The Standard’s news roundup gives you a quick hit of interesting, sometimes irreverent, and breaking news stories from all over the state.
In May, 84 Texas foster children spent at least two consecutive nights sleeping at state offices or hotels because Child Protective Services (CPS) couldn’t find a placement for these typically high-needs kids.
That figure was up from 70 in April.
The number of kids who slept in a CPS office or hotel in June hasn’t been released yet, but Dallas Morning News Austin Bureau reporter Bob Garrett says there’s been “noticeable improvement.”
This week Garrett spoke with Kristene Blackstone, the head of Child Protective Services, and she explained the factors behind that improvement.
“The governor had made some emergency grant money available for them to hire some beds and they’ve done that in Dallas and in San Antonio,” Garrett says. “They’re negotiating other contracts. That’s eased some of the pressure. We know that in the first three weeks of May they were averaging 15 a night and last weekend they were able to get it down to one.”
That one child was a 17-year-old in Houston who didn’t want to move to the placements that CPS had identified for him.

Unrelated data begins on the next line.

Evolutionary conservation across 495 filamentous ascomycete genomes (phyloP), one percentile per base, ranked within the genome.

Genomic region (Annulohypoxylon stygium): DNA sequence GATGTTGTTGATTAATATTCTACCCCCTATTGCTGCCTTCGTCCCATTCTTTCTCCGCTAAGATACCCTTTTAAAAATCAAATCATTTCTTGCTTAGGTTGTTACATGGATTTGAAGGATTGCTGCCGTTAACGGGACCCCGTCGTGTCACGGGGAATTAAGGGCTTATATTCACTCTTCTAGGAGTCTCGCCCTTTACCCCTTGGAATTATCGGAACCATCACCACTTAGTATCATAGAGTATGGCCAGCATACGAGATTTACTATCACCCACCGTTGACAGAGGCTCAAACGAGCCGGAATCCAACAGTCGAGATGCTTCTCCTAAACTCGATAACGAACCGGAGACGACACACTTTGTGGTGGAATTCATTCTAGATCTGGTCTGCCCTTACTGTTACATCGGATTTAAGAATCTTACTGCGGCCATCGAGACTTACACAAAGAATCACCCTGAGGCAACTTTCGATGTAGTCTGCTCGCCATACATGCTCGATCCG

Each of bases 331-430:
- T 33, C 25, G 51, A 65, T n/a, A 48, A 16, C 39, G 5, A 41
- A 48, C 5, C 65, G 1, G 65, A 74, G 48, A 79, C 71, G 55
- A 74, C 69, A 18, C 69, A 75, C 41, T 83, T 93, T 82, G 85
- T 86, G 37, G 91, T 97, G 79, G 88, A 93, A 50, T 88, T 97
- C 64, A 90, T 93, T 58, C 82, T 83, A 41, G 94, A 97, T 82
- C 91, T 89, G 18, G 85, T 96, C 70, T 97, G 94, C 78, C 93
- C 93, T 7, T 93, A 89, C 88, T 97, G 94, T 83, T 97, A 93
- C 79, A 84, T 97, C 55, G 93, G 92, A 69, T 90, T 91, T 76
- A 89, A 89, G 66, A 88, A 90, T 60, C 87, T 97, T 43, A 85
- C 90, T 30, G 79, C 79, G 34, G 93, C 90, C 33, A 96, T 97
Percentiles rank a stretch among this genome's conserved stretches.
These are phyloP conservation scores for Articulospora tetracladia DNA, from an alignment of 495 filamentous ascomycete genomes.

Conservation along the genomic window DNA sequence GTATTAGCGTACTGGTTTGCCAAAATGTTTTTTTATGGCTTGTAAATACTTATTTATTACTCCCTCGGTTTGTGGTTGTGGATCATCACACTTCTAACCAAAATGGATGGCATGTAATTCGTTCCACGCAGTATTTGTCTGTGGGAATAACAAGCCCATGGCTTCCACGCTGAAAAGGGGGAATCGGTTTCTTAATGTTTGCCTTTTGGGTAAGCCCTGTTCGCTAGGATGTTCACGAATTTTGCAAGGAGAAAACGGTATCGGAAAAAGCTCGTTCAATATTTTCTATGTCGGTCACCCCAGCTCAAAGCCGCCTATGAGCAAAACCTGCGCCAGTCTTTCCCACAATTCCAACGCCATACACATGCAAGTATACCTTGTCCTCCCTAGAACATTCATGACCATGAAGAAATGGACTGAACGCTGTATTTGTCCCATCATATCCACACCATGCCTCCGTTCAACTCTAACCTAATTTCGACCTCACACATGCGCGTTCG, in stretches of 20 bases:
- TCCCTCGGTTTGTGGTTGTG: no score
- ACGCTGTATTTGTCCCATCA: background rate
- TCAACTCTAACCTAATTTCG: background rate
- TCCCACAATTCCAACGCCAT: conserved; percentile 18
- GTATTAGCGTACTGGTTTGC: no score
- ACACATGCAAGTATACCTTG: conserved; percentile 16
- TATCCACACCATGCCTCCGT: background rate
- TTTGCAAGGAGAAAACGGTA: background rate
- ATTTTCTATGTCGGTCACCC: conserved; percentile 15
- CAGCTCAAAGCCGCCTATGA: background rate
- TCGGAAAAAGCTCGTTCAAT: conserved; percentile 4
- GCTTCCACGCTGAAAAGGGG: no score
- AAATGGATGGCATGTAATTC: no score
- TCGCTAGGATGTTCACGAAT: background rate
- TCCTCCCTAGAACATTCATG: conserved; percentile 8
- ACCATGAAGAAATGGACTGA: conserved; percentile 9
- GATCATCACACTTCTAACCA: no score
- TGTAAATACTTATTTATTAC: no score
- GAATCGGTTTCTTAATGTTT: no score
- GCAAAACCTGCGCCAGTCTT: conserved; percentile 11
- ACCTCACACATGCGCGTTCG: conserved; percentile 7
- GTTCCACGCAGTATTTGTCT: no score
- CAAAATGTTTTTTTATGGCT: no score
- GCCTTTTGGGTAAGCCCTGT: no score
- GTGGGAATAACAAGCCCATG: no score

Despite this recent drop in kids sleeping in hotels or state offices, Garrett says it’s not clear if this will continue.
“Whether it will be lasting, I don’t know because part of what Kristene Blackstone said was a factor here was the end of school – there had been some residential treatment centers holding onto kids so they could finish the school year, so then these were kids that were ready to go to a family setting and they held on to them just to help them out to finish school and then that created some openings,” he says. “So those openings won’t necessarily be there later in the year but hopefully the state’s effort to contract with more providers will ease some of them problem.”
Last month Gov. Greg Abbott announced his criminal justice division would provide about half-a-million dollars in federal and state funds to find placements for these high needs foster kids.
Abbott also authorized the Texas Department of Family and Protective Services to spend more money on this issue.
The Texas oil industry is feeling a little less optimistic than it was earlier this year.
Houston Public Media’s Travis Bubenik explains the findings of a new energy survey:
The Federal Reserve Bank of Dallas surveyed oil companies and they found production is still up but it slowed a bit. Hiring is up as well particularly in oil field services sector.
But companies are a bit more nervous, thanks to oil prices recently dipping below $45 a barrel.
The jitters though, [are] probably not enough to make companies change their plans for the rest of this year.
Southwest Airlines is scaling back its flights between the U.S. and Cuba.
The Texas-based carrier said the change has to do with a lack of passengers on the flights, and cooler relations between the countries under the Trump administration.